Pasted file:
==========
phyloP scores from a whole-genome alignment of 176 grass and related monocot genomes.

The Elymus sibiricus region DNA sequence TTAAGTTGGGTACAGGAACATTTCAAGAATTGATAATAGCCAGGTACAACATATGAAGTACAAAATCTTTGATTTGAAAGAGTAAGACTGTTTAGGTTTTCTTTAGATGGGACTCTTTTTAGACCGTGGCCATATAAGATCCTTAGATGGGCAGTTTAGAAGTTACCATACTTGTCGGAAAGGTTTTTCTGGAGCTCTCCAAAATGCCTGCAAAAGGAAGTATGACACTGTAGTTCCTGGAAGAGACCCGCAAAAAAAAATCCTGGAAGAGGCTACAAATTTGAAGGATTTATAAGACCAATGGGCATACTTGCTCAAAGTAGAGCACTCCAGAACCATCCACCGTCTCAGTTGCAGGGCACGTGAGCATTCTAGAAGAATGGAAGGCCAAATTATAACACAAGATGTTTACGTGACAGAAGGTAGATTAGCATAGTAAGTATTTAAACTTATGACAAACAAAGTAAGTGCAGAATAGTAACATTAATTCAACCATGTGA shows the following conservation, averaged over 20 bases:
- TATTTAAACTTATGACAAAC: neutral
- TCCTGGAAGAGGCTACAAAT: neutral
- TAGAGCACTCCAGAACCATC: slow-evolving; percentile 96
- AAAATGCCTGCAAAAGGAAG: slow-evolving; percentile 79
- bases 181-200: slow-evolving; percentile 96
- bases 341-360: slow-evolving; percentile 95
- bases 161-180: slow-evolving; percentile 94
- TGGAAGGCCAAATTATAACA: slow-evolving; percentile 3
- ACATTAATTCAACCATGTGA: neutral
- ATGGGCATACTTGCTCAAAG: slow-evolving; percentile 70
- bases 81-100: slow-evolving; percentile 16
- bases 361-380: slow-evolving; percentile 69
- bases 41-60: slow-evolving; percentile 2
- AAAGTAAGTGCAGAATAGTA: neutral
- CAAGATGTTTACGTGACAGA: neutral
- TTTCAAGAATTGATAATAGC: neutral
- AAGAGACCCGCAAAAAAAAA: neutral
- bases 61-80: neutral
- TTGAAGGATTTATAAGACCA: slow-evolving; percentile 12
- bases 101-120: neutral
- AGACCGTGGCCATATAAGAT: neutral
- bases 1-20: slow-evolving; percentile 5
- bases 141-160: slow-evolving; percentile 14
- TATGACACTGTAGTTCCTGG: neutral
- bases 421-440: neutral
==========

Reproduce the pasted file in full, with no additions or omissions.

phyloP scores from a whole-genome alignment of 176 grass and related monocot genomes.

The Elymus sibiricus region DNA sequence TTAAGTTGGGTACAGGAACATTTCAAGAATTGATAATAGCCAGGTACAACATATGAAGTACAAAATCTTTGATTTGAAAGAGTAAGACTGTTTAGGTTTTCTTTAGATGGGACTCTTTTTAGACCGTGGCCATATAAGATCCTTAGATGGGCAGTTTAGAAGTTACCATACTTGTCGGAAAGGTTTTTCTGGAGCTCTCCAAAATGCCTGCAAAAGGAAGTATGACACTGTAGTTCCTGGAAGAGACCCGCAAAAAAAAATCCTGGAAGAGGCTACAAATTTGAAGGATTTATAAGACCAATGGGCATACTTGCTCAAAGTAGAGCACTCCAGAACCATCCACCGTCTCAGTTGCAGGGCACGTGAGCATTCTAGAAGAATGGAAGGCCAAATTATAACACAAGATGTTTACGTGACAGAAGGTAGATTAGCATAGTAAGTATTTAAACTTATGACAAACAAAGTAAGTGCAGAATAGTAACATTAATTCAACCATGTGA shows the following conservation, averaged over 20 bases:
- TATTTAAACTTATGACAAAC: neutral
- TCCTGGAAGAGGCTACAAAT: neutral
- TAGAGCACTCCAGAACCATC: slow-evolving; percentile 96
- AAAATGCCTGCAAAAGGAAG: slow-evolving; percentile 79
- bases 181-200: slow-evolving; percentile 96
- bases 341-360: slow-evolving; percentile 95
- bases 161-180: slow-evolving; percentile 94
- TGGAAGGCCAAATTATAACA: slow-evolving; percentile 3
- ACATTAATTCAACCATGTGA: neutral
- ATGGGCATACTTGCTCAAAG: slow-evolving; percentile 70
- bases 81-100: slow-evolving; percentile 16
- bases 361-380: slow-evolving; percentile 69
- bases 41-60: slow-evolving; percentile 2
- AAAGTAAGTGCAGAATAGTA: neutral
- CAAGATGTTTACGTGACAGA: neutral
- TTTCAAGAATTGATAATAGC: neutral
- AAGAGACCCGCAAAAAAAAA: neutral
- bases 61-80: neutral
- TTGAAGGATTTATAAGACCA: slow-evolving; percentile 12
- bases 101-120: neutral
- AGACCGTGGCCATATAAGAT: neutral
- bases 1-20: slow-evolving; percentile 5
- bases 141-160: slow-evolving; percentile 14
- TATGACACTGTAGTTCCTGG: neutral
- bases 421-440: neutral